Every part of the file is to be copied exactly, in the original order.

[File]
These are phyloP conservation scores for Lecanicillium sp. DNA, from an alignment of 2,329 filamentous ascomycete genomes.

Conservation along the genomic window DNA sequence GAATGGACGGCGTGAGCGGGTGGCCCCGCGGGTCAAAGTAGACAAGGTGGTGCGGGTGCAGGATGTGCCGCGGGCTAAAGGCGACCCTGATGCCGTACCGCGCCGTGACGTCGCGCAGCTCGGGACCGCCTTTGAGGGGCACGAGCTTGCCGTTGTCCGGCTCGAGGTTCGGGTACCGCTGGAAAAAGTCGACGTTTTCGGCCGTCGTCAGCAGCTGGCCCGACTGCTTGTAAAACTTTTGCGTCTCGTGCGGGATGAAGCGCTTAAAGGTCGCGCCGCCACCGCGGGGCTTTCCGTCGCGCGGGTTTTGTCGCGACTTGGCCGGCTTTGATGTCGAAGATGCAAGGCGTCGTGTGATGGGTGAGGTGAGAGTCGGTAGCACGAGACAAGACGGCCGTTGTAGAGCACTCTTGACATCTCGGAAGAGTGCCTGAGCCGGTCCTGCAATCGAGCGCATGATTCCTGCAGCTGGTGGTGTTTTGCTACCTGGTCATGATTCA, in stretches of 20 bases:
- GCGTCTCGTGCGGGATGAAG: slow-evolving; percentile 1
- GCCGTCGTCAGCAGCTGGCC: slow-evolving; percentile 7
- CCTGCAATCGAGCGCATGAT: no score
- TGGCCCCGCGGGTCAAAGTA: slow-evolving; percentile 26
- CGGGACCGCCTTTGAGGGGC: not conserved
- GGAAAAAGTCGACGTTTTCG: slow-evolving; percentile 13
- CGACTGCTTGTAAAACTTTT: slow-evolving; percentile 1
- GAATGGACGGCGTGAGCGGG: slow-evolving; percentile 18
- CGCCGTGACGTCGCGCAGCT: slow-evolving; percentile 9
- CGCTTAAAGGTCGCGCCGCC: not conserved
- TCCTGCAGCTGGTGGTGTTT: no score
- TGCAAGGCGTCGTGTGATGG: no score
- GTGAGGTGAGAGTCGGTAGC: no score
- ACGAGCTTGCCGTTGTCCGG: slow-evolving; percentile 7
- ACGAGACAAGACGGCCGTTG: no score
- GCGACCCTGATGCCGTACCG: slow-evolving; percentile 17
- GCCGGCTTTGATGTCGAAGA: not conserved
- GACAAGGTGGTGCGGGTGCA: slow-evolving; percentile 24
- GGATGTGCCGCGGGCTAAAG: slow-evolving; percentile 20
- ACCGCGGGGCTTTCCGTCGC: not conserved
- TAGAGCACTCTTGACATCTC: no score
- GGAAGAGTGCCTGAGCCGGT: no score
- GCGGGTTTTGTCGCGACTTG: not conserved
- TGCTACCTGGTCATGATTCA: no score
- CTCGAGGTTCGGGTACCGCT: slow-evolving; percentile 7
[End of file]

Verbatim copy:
These are phyloP conservation scores for Lecanicillium sp. DNA, from an alignment of 2,329 filamentous ascomycete genomes.

Conservation along the genomic window DNA sequence GAATGGACGGCGTGAGCGGGTGGCCCCGCGGGTCAAAGTAGACAAGGTGGTGCGGGTGCAGGATGTGCCGCGGGCTAAAGGCGACCCTGATGCCGTACCGCGCCGTGACGTCGCGCAGCTCGGGACCGCCTTTGAGGGGCACGAGCTTGCCGTTGTCCGGCTCGAGGTTCGGGTACCGCTGGAAAAAGTCGACGTTTTCGGCCGTCGTCAGCAGCTGGCCCGACTGCTTGTAAAACTTTTGCGTCTCGTGCGGGATGAAGCGCTTAAAGGTCGCGCCGCCACCGCGGGGCTTTCCGTCGCGCGGGTTTTGTCGCGACTTGGCCGGCTTTGATGTCGAAGATGCAAGGCGTCGTGTGATGGGTGAGGTGAGAGTCGGTAGCACGAGACAAGACGGCCGTTGTAGAGCACTCTTGACATCTCGGAAGAGTGCCTGAGCCGGTCCTGCAATCGAGCGCATGATTCCTGCAGCTGGTGGTGTTTTGCTACCTGGTCATGATTCA, in stretches of 20 bases:
- GCGTCTCGTGCGGGATGAAG: slow-evolving; percentile 1
- GCCGTCGTCAGCAGCTGGCC: slow-evolving; percentile 7
- CCTGCAATCGAGCGCATGAT: no score
- TGGCCCCGCGGGTCAAAGTA: slow-evolving; percentile 26
- CGGGACCGCCTTTGAGGGGC: not conserved
- GGAAAAAGTCGACGTTTTCG: slow-evolving; percentile 13
- CGACTGCTTGTAAAACTTTT: slow-evolving; percentile 1
- GAATGGACGGCGTGAGCGGG: slow-evolving; percentile 18
- CGCCGTGACGTCGCGCAGCT: slow-evolving; percentile 9
- CGCTTAAAGGTCGCGCCGCC: not conserved
- TCCTGCAGCTGGTGGTGTTT: no score
- TGCAAGGCGTCGTGTGATGG: no score
- GTGAGGTGAGAGTCGGTAGC: no score
- ACGAGCTTGCCGTTGTCCGG: slow-evolving; percentile 7
- ACGAGACAAGACGGCCGTTG: no score
- GCGACCCTGATGCCGTACCG: slow-evolving; percentile 17
- GCCGGCTTTGATGTCGAAGA: not conserved
- GACAAGGTGGTGCGGGTGCA: slow-evolving; percentile 24
- GGATGTGCCGCGGGCTAAAG: slow-evolving; percentile 20
- ACCGCGGGGCTTTCCGTCGC: not conserved
- TAGAGCACTCTTGACATCTC: no score
- GGAAGAGTGCCTGAGCCGGT: no score
- GCGGGTTTTGTCGCGACTTG: not conserved
- TGCTACCTGGTCATGATTCA: no score
- CTCGAGGTTCGGGTACCGCT: slow-evolving; percentile 7